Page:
Family of Black teen accused of stealing cellphone files lawsuit

·3 min read

The parents of a Black teenager who was attacked at a New York City hotel after a woman falsely accused him of stealing her cellphone filed a lawsuit Wednesday over the incident.

The suit was filed in state court in Manhattan against Miya Ponsetto, the Arlo SoHo hotel and a hotel manager.

Keyon Harrold Jr., who was 14 at the time, was in the lobby of the Arlo SoHo in December with his father, the jazz trumpeter Keyon Harrold, when Ponsetto accused him of stealing her iPhone. Ponsetto had left the phone in an Uber vehicle, and it was eventually returned to her.

Cellphone video that Harrold Sr. posted on social media showed Ponsetto accosting the father and his son and yelling for them to "show me my phone." A man in the video who identified himself as the hotel manager can also be heard asking to see Harrold Jr.'s phone.

Security camera video showed Ponsetto, 22, rushing at and tackling the teenager.

New York police said the teen's father "sustained scratches to his hand." No other injuries were reported.

Harrold Sr. suggested that racial bias played a role. His attorney, Benjamin Crump, said Wednesday that when a "woman who is presumed to be white accuses a Black person of a crime, normally everybody accepts the word of the white woman."

Crump, a prominent civil rights lawyer, is representing the Harrolds along with lawyer Paul Napoli.

"What the Arlo hotel did here is simple: They violated the human rights law of New York City ... that requires hotels and other places of accommodation to treat all of their guests, whether white or Black, the same. And the Arlo failed to do that," Napoli said.

Ponsetto, who lives in California, was charged with attempted robbery, grand larceny, acting in a manner injurious to a child and two counts of attempted assault, NBC New York reported.

Sharon Ghatan, a lawyer who is representing Ponsetto in an unrelated case, said Ponsetto was in New York visiting her father when she lost her phone.

"Things took a life of their own," Ghatan has said previously, denying that the incident was a "race-related issue."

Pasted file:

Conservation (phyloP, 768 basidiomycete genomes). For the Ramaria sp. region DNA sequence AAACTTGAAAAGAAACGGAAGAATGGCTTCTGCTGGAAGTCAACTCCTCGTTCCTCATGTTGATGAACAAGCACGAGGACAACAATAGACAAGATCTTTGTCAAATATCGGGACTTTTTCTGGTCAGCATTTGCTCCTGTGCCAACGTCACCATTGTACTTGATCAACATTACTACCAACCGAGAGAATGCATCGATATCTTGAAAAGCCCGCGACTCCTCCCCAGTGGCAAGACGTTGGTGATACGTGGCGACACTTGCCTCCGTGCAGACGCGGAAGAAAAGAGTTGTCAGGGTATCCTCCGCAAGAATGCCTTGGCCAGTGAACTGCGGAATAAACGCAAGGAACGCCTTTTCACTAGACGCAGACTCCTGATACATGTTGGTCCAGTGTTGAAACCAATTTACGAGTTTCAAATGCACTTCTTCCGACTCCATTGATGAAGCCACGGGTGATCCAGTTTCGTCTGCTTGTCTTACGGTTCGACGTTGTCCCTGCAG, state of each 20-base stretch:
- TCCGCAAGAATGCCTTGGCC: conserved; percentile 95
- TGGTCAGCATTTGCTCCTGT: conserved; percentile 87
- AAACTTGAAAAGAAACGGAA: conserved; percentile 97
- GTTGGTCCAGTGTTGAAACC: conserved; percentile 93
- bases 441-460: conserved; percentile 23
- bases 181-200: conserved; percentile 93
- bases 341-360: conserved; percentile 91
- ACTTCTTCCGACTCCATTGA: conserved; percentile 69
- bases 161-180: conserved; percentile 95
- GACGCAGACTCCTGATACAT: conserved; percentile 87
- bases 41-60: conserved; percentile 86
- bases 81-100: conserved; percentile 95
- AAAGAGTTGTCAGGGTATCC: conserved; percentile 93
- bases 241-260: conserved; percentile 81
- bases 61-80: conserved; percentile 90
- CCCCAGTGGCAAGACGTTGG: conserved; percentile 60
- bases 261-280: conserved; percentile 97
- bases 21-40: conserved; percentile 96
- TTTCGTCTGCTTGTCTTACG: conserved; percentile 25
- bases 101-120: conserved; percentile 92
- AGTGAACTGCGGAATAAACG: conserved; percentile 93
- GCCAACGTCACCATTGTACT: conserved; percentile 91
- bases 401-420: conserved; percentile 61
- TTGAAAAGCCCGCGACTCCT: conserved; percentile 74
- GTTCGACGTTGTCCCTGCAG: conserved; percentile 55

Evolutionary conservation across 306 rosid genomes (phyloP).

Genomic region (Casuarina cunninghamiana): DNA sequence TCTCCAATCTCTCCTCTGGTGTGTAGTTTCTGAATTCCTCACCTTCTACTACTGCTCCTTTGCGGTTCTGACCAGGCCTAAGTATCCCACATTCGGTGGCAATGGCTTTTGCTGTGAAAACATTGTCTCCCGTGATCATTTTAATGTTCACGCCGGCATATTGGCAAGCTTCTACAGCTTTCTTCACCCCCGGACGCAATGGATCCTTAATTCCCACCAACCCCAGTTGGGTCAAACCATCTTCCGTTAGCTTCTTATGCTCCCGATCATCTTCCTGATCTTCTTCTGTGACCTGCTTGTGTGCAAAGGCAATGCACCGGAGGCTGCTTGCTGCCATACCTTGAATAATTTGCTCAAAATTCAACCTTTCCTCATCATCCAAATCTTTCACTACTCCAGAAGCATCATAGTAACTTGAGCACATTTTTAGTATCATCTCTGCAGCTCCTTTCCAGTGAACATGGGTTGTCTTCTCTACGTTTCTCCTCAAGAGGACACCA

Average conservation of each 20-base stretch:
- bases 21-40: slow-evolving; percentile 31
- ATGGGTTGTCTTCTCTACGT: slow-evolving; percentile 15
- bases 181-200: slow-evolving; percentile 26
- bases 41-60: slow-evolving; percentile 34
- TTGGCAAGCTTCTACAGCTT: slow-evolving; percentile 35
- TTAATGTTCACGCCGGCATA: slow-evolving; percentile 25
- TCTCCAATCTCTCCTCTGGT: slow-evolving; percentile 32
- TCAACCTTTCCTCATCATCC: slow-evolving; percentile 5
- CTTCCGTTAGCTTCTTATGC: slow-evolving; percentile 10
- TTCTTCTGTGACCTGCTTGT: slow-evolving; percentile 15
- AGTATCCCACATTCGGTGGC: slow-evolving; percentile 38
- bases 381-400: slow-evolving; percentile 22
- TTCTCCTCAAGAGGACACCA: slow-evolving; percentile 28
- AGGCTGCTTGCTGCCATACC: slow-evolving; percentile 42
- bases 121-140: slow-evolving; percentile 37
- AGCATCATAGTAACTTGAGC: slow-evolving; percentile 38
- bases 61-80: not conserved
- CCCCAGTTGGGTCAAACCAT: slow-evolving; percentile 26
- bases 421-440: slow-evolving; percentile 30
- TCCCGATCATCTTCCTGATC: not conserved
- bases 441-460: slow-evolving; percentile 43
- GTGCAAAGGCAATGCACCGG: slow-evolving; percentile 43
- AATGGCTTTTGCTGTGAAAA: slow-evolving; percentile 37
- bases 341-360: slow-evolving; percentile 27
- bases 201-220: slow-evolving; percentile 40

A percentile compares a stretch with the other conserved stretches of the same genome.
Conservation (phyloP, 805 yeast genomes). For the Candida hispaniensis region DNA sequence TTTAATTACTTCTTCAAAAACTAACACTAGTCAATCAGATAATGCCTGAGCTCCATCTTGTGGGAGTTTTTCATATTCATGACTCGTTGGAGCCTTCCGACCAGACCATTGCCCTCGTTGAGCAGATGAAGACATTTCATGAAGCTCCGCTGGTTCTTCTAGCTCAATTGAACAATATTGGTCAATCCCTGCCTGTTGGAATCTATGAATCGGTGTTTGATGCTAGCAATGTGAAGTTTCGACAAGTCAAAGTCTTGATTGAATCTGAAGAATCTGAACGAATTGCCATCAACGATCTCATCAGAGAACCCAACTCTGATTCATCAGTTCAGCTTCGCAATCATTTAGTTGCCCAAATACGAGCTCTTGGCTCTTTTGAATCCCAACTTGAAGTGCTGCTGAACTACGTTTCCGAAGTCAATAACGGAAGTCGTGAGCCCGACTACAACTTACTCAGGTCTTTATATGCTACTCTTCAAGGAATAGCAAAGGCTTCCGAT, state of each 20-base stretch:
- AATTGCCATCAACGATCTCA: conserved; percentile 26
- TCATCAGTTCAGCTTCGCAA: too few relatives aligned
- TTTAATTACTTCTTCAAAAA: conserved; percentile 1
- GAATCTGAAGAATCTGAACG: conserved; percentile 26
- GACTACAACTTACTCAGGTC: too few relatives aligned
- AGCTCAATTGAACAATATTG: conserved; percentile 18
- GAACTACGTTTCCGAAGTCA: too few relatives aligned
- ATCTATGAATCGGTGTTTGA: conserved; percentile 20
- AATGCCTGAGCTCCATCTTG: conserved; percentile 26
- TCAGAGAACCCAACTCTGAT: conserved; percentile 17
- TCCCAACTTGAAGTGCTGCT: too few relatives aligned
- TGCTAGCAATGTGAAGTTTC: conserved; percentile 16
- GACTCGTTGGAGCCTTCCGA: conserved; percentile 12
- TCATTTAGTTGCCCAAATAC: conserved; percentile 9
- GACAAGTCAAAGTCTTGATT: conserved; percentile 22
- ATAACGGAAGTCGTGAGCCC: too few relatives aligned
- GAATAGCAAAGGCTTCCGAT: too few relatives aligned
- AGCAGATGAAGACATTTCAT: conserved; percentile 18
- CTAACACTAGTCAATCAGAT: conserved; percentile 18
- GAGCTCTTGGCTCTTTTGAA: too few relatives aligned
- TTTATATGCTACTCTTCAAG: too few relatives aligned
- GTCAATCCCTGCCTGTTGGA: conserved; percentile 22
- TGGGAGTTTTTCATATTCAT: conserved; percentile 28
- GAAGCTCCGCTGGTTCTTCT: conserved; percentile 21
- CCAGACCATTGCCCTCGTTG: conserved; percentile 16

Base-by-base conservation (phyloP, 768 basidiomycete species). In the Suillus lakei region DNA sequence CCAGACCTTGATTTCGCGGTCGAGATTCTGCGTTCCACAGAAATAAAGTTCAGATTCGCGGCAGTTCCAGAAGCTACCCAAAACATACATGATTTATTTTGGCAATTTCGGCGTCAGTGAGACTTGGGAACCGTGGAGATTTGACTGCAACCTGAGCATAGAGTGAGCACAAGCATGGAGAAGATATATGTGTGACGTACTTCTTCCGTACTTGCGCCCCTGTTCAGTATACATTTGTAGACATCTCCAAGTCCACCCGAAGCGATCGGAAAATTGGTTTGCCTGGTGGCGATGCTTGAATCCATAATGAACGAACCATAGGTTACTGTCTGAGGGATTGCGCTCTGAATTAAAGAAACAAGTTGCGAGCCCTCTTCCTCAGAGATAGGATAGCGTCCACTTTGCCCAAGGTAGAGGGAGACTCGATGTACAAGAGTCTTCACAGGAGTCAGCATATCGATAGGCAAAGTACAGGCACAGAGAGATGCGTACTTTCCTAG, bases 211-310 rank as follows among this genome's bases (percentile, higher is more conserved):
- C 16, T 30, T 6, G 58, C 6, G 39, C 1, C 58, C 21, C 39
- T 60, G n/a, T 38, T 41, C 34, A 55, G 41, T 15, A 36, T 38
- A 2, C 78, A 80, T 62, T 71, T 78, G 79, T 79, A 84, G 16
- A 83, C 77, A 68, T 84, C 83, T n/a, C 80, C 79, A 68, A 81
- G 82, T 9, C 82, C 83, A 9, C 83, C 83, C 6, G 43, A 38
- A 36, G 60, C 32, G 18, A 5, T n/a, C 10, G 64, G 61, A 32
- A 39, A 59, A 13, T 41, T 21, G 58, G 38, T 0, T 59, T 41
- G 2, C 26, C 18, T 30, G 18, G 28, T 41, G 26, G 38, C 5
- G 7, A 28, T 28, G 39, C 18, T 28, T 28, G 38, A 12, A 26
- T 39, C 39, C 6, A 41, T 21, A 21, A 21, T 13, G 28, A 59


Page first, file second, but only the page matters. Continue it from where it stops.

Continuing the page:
"Miya is young. She let her emotions get the best of her. That phone could have been in the hand of a 90-year-old grandma, an Asian person ... someone Black or blue," she said.

Ghatan said Ponsetto, who has family roots in Puerto Rico, was in an "emotional, anxious state" and "made a mistake."

"She lost her mind for a hot minute. She is sorry," Ghatan said. "Sadly, these poor Harrolds had to deal with the aftermath."

Ponsetto tried to defend her actions in a wild interview in January with CBS "This Morning" host Gayle King.

"The footage shows me attacking his son — attacking him how?" Ponsetto asks. "Yelling at him. OK, I apologize. Can we move on? Basically, I'm a 22-year-old girl. I am, I don't — racism — how is one girl accusing a guy about a phone a crime?"

When King pressed Ponsetto, Ponsetto abruptly cut her off, telling her, "All right, Gayle, enough."

Paul D'Emilia, who is representing Ponsetto in the New York case, and the hotel did not immediately return requests for comment Wednesday about the lawsuit.

At the time of the incident, the Arlo apologized for what it called a "baseless accusation, prejudice and assault against an innocent guest" and said the company was "committed to making sure this never happens again at any of our hotels."

Ponsetto's next hearing is scheduled for Monday.

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